The Home School Court Report
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Summer 1990
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Cover Stories

Crime Bill Likely to Pass With Dangerous Child Abuse Provisions

HSLDA Announces Free Achievement Tests For Members

Major Courtroom Victory In Rhode Island Testing Case

National Home Education Research Institute Founded

Suspicious Caller

1990 Home School Leadership Conference


President's Corner

Across the States

National Center Reports


HSLDA Announces Free Achievement Tests For Members

Many home schooling families have a difficult time securing achievement tests for their children in order to comply with legal requirements or in order to fulfill the family's own educational goals. HSLDA is pleased to announce that this school year its members will be able to obtain the Stanford Achievement Test from our office FREE!

This program will be administered by our affiliate organization, the National Center for Home Education. Families who are not members of HSLDA will be able to obtain tests through the National Center for $20 per student.

There are rules which we must follow to assure testing security and accuracy. These are explained in the next column.

This testing program is being launched in response to a decision by the Psychological Corporation which determined that it could not longer sell its tests to home school suppliers. The Psychological Corporation was concerned that these suppliers were not following adequate procedures to guarantee that the tests were being administered properly. This company owns both the Stanford Achievement Test (SAT) and the Metropolitan Achievement Test (MAT).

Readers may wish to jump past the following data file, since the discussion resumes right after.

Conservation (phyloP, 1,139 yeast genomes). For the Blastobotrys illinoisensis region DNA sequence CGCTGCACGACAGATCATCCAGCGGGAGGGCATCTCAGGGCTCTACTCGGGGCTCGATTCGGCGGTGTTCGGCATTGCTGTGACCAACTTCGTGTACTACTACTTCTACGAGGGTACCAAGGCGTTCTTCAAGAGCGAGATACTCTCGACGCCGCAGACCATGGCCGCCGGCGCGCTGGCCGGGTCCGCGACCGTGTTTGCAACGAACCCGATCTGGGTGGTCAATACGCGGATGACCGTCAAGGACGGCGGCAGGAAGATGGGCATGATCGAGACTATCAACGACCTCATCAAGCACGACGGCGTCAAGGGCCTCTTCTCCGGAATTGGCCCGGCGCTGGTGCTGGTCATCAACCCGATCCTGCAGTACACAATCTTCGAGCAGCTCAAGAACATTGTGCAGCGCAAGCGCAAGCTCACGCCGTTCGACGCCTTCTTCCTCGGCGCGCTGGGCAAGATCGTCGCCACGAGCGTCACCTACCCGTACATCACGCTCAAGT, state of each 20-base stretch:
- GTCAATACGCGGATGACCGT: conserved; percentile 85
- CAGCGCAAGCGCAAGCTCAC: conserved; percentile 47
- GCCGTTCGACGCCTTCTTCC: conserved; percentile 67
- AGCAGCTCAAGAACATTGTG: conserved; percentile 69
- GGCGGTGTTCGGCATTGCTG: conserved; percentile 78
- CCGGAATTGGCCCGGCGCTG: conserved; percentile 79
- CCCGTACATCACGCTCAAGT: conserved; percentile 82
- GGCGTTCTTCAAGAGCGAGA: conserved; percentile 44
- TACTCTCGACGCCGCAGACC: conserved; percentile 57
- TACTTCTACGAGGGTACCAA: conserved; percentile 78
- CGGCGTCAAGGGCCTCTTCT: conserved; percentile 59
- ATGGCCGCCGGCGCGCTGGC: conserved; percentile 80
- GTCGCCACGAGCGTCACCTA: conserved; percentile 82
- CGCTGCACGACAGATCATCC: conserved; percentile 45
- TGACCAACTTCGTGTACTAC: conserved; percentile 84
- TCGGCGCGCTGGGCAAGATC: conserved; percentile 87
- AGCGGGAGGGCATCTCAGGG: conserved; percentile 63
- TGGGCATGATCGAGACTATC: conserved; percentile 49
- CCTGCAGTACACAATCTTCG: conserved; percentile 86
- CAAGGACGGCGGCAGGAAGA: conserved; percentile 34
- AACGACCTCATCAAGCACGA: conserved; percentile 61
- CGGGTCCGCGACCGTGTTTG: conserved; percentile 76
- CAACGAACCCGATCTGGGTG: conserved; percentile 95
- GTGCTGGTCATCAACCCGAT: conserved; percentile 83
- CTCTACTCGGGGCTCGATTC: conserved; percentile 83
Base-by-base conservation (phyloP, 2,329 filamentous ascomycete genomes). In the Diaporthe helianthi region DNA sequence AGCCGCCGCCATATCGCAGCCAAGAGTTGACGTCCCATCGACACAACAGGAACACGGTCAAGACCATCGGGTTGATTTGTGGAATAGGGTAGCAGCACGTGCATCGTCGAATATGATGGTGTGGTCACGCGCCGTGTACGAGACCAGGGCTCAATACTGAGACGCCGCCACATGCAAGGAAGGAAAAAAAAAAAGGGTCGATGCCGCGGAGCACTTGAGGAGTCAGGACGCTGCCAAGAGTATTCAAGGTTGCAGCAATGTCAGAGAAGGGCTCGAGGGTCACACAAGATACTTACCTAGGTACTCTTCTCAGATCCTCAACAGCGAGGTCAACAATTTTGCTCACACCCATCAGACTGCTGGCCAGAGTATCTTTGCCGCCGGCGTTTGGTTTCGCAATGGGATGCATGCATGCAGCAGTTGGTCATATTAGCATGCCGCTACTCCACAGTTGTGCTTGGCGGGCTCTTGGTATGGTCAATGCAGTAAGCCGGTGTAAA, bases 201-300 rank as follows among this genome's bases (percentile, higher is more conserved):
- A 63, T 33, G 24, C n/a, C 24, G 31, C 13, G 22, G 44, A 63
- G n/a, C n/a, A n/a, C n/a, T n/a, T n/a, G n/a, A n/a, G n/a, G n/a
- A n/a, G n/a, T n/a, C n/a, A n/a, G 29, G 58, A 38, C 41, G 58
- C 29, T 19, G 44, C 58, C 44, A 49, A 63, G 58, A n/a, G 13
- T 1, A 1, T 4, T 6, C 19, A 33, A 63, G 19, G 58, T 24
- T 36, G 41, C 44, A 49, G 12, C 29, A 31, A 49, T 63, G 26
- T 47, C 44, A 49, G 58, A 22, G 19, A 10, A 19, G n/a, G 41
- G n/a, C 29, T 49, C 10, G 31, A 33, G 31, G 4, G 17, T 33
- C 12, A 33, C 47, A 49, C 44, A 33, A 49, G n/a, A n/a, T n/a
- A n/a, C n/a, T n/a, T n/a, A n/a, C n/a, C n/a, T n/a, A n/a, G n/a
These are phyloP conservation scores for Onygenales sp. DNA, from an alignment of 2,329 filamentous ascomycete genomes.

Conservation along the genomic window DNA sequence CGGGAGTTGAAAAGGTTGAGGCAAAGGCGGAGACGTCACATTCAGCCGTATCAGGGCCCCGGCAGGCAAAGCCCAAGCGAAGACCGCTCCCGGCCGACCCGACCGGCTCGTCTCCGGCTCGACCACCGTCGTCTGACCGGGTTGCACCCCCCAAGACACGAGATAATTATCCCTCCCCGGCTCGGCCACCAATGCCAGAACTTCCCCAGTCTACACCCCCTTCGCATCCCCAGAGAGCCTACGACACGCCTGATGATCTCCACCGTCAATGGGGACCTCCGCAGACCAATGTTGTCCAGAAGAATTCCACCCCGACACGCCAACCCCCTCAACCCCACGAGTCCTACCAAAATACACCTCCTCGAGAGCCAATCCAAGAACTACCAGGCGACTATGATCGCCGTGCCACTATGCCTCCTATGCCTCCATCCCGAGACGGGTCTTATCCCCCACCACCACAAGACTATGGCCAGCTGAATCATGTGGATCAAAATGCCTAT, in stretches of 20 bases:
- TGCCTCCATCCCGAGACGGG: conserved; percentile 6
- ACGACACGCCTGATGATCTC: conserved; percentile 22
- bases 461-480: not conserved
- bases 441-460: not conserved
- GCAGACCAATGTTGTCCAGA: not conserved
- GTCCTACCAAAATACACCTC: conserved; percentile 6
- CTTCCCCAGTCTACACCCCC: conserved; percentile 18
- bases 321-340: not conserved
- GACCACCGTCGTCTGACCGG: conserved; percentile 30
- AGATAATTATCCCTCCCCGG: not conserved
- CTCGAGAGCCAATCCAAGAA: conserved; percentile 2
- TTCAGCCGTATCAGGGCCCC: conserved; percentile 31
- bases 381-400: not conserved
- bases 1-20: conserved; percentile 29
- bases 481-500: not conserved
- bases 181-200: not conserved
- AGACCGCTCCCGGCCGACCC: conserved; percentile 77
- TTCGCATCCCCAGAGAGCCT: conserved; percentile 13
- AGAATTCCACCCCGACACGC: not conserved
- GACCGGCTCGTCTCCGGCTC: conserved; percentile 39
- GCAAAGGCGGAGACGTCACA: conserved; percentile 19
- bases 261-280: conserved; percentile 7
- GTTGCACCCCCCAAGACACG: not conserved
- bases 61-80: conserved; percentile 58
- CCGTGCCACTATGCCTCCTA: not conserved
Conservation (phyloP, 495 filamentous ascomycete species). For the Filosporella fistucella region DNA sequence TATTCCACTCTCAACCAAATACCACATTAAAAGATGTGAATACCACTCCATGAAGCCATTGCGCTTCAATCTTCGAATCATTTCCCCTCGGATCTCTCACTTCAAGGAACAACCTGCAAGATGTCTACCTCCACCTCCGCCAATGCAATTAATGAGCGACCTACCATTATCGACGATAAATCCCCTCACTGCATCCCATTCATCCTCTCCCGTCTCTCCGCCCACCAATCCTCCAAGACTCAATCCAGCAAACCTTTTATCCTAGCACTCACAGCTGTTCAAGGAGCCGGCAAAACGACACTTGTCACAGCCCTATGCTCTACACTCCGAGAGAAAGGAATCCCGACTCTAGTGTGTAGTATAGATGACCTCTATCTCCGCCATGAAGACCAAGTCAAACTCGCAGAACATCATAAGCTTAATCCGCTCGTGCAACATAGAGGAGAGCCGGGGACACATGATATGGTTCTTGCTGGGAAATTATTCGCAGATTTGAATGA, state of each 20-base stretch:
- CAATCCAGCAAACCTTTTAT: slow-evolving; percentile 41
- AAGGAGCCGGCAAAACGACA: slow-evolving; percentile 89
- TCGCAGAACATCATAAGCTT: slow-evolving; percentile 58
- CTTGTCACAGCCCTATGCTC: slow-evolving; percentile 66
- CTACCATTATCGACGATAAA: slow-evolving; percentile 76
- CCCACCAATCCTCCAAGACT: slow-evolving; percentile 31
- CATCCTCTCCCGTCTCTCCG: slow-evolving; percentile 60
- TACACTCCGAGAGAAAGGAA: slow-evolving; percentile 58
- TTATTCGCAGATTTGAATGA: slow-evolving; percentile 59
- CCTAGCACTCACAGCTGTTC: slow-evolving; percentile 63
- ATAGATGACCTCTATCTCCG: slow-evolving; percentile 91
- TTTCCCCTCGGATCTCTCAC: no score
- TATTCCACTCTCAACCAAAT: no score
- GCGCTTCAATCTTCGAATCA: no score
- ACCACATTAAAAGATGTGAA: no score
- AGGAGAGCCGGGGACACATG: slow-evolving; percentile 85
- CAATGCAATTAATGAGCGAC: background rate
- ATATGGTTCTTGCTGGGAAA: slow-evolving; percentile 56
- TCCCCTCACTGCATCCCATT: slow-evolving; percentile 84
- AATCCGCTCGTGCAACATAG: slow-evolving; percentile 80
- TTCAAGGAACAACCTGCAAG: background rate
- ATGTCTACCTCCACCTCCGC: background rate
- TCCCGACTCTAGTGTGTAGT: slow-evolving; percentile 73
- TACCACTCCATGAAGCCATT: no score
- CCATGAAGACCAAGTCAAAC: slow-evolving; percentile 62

Mike Farris approached a representative of the test supplier to see if an alternative program could be worked out to assure the company of testing accuracy and security, while preserving access of the home schooling community to these tests. The result of those discussions is the program we announce today.

We do not want anyone to mistake this program for a blanket endorsement of standardized testing. Such testing is overused and is often misused. We do not support provisions of laws which call for compulsory testing of all home school children. We simply want to be able to provide such testing for those families who desire or need these tests for their children.

We do believe that a large number of our members will take advantage of this free testing, and we expect that some non-members will also participate. This will give us the opportunity to gather continuing information about the testing record of a very large number of home schoolers. This information is likely to be very helpful in legislatures and in court in our ongoing battle to portray an accurate picture of the effectiveness of home education.